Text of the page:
Optimize Your Return on Relationship: Building Value Creating Alliances


At one time many alliance managers thought of themselves as relationship managers; but to be relevant to their organization’s business, they need to think of themselves as performance managers. Gone are the days when merely a good relationship could be considered the primary goal of alliance management. While a good relationship can be an important factor in alliance teams reaching their goals, by itself it is not a means of achieving alliance objectives. If your alliance is aligned to strategic objectives of the organization, then performance to those objectives is the true measure of an alliance.

How often do partner managers or their management focus only on: “What do we get out of the deal?” While it is important as good business managers that we understand the return on investment on our partnerships and alliances, it is also important to understand that viable, sustainable partnerships are based on a more complex value proposition. They are not just a deal. A winning value proposition isn’t just a two-way proposition. It is a three-way proposition – one that includes not only your partner, but also your joint customer. In order to optimize your Return on Relationship™, you must understand how you are creating value for customers, your partner, as well as for your organization Valued Partners.

Successful go-to-market alliances start with a compelling JOINT value proposition that addresses the customer buying motivations first. Creating value propositions for all stakeholders in the partnership creates not just a WIN-WIN partnership, but a WIN-WIN-WIN where the customer wins, too. This value triangle is often expressed as “partner math,” where 1+ 1 > 3. Customer value ultimately translates into value for partners in creating product or service opportunities and new sales opportunities.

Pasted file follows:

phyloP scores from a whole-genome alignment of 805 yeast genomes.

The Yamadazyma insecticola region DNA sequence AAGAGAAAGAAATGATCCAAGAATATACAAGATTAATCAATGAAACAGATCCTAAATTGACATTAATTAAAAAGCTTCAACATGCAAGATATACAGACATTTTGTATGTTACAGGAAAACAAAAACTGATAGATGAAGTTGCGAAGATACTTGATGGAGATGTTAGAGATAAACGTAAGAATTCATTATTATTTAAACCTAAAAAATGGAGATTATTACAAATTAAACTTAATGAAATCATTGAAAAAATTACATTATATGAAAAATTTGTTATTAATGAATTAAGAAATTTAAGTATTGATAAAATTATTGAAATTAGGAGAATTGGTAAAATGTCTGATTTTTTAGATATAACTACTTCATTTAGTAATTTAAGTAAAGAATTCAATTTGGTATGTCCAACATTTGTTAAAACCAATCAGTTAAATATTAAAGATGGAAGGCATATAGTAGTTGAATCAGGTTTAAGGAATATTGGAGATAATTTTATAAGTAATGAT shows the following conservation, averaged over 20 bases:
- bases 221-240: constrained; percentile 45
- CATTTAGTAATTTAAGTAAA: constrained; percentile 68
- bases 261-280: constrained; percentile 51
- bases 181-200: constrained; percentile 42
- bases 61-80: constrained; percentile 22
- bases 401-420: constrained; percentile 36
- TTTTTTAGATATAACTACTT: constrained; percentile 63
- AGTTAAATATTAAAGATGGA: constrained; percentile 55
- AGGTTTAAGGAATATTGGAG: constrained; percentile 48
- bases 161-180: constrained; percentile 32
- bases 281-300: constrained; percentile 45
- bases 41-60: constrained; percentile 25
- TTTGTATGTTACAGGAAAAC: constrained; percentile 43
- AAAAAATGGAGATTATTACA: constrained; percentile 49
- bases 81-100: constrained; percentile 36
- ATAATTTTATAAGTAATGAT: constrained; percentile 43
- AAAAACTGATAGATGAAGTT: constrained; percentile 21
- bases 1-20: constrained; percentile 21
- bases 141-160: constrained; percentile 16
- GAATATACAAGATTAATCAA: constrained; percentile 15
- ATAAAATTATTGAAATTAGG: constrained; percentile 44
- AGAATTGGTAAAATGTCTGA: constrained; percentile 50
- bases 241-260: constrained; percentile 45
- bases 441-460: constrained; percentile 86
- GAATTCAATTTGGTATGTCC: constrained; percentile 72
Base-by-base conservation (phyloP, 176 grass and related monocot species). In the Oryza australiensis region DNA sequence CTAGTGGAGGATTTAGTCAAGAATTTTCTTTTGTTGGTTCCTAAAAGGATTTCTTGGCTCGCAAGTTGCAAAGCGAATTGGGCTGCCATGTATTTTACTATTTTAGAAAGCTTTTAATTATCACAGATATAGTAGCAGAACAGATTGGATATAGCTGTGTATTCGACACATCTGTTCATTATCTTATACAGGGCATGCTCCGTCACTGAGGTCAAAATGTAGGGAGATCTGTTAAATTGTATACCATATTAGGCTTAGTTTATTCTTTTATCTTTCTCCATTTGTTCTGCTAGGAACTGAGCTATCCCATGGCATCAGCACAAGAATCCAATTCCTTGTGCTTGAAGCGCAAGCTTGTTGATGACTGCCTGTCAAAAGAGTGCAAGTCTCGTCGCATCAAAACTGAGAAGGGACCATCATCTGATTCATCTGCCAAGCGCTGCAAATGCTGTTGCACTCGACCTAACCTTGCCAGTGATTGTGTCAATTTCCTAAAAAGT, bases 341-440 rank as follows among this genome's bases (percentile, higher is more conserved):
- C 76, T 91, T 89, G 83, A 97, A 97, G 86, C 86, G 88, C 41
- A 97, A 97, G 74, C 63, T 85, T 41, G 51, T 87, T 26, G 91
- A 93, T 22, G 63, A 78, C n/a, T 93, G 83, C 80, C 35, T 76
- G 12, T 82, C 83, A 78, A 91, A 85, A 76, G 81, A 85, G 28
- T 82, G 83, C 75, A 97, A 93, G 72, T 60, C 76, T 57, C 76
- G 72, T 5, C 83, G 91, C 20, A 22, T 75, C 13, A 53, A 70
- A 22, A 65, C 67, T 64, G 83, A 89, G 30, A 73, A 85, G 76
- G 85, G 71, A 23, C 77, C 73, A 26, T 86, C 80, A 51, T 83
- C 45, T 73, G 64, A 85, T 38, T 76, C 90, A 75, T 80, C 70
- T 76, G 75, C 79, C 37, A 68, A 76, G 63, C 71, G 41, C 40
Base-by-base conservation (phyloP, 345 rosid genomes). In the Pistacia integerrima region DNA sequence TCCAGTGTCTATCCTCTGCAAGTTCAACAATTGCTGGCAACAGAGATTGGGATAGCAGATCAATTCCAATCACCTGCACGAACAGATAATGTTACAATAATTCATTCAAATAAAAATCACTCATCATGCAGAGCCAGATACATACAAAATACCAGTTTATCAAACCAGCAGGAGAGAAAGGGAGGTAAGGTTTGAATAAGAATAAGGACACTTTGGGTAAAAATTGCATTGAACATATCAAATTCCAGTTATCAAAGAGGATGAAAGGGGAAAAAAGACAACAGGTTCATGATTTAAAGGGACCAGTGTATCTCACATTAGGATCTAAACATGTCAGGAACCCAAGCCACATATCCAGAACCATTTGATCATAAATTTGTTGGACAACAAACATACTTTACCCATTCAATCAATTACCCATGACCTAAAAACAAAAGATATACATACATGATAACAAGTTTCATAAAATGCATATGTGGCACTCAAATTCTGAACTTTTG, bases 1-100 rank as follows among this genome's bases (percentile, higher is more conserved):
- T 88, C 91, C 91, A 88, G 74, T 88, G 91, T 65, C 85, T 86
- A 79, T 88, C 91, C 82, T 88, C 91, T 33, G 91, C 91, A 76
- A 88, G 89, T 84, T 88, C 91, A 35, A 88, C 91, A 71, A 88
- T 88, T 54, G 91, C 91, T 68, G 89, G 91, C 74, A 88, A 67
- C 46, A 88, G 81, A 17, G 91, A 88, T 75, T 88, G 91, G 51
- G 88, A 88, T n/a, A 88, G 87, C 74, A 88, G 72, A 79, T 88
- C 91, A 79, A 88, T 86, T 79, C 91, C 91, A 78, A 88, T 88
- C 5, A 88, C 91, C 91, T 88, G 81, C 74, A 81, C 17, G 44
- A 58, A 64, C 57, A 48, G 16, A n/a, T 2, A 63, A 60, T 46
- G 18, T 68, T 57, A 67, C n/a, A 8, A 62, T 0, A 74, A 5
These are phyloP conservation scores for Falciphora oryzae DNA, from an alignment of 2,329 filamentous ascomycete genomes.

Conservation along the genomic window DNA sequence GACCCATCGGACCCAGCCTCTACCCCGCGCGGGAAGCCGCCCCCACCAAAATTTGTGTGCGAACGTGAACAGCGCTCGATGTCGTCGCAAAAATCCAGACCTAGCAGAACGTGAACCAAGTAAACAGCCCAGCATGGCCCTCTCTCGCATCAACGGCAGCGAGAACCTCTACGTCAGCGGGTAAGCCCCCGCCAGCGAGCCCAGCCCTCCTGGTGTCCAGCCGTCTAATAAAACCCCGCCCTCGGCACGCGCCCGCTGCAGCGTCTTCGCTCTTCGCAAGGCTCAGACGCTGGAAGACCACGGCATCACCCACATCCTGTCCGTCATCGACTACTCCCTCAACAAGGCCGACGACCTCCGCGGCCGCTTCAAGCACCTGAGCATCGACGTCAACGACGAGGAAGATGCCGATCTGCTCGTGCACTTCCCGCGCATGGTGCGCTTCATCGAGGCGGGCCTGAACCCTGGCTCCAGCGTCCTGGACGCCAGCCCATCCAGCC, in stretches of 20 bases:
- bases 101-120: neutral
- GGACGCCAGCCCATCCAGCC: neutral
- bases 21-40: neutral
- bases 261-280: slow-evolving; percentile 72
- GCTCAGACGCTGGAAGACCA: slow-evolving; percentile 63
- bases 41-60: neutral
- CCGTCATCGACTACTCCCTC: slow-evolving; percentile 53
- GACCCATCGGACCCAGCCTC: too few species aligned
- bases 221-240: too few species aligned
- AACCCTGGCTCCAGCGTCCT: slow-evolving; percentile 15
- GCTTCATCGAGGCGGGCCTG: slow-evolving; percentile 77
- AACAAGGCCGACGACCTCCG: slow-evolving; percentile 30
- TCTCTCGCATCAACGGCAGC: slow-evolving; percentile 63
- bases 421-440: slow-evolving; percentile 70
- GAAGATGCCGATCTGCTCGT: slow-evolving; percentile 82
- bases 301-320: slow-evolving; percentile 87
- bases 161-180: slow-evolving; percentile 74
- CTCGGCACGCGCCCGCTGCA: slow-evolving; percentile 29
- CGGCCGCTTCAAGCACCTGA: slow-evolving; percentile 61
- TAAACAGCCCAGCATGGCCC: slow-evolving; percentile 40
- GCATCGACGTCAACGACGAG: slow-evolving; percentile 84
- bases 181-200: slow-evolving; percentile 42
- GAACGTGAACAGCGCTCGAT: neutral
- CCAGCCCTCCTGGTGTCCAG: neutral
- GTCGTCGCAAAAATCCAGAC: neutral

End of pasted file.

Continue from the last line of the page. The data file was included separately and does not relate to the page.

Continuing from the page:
We have conducted research into hundreds of alliances through client engagements with companies such as Cisco, Adobe, PayPal, and IBM. In our case study research, we compared the value propositions of very successful alliances and those that yielded disappointing results. We found that successful alliances defined and tracked partner value in three dimensions: Solution, Financial, and Sales/Marketing. The less successful cases were found to be lacking in one of the three areas

Solution value which creates a compelling reason to buy for your customers,

Financial value which creates a compelling reason to partner, and

Sales and Marketing value which creates a compelling reason to sell and drives sales engagement.

Look for our other articles that address Customer Value Creation and go deeper into each aspect of creating Partner Value.

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